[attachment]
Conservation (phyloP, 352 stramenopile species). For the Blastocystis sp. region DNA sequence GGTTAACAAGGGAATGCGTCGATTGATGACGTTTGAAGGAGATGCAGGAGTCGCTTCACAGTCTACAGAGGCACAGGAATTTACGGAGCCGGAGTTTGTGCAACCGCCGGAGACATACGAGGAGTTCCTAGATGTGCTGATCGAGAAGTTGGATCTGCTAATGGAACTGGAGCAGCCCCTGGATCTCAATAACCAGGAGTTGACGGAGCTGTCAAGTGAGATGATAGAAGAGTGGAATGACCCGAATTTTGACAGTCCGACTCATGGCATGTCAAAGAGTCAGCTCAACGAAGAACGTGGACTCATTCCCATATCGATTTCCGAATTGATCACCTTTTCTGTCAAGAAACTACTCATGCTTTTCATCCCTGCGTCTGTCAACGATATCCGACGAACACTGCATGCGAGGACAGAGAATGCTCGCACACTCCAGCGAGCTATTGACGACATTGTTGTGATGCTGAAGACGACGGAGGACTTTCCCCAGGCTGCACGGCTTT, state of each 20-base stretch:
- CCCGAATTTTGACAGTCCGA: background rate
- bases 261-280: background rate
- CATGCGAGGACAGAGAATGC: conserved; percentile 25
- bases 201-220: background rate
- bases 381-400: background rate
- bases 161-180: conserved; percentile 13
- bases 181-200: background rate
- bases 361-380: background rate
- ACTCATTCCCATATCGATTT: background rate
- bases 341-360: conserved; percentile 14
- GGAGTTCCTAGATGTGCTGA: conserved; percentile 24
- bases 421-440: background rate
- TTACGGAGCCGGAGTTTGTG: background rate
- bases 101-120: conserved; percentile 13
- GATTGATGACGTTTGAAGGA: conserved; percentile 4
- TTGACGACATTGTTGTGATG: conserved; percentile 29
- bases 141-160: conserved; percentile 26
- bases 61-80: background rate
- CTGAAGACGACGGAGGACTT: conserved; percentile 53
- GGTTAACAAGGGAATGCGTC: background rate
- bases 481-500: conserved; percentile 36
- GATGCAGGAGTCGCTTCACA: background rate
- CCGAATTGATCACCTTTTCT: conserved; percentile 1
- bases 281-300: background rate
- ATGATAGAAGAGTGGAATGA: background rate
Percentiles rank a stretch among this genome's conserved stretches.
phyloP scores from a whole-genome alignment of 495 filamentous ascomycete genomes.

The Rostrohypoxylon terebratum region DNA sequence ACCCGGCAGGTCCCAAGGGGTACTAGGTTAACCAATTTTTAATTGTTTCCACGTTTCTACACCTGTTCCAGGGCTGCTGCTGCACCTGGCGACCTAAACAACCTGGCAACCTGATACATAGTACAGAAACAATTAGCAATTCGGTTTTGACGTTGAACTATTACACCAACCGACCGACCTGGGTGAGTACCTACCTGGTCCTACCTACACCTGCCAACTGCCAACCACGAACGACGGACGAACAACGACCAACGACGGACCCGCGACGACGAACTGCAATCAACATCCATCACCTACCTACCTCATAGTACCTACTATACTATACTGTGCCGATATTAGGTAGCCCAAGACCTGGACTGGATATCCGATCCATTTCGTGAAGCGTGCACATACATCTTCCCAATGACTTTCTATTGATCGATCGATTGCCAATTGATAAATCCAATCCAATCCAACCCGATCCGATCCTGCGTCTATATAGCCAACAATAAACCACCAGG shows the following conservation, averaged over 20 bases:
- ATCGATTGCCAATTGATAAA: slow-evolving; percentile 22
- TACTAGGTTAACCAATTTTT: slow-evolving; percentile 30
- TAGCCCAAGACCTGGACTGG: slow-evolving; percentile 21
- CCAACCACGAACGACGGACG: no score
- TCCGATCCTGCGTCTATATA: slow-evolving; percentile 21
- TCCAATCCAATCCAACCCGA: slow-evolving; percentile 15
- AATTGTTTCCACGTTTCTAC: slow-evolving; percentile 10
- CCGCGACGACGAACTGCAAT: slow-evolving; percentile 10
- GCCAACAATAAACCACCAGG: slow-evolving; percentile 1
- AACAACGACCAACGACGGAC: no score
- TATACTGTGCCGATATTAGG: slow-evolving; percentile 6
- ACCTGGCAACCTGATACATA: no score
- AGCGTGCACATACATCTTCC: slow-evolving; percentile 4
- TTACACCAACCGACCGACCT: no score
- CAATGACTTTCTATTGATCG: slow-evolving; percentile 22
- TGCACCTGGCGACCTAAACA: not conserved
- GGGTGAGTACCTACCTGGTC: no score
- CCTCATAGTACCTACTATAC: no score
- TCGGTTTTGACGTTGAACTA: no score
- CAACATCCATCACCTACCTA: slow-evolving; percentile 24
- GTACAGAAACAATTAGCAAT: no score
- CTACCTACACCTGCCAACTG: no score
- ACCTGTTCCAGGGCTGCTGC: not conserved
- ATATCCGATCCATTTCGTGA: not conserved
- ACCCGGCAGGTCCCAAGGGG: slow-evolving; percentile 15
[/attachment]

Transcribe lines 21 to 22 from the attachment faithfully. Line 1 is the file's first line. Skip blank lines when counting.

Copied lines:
- GGTTAACAAGGGAATGCGTC: background rate
- bases 481-500: conserved; percentile 36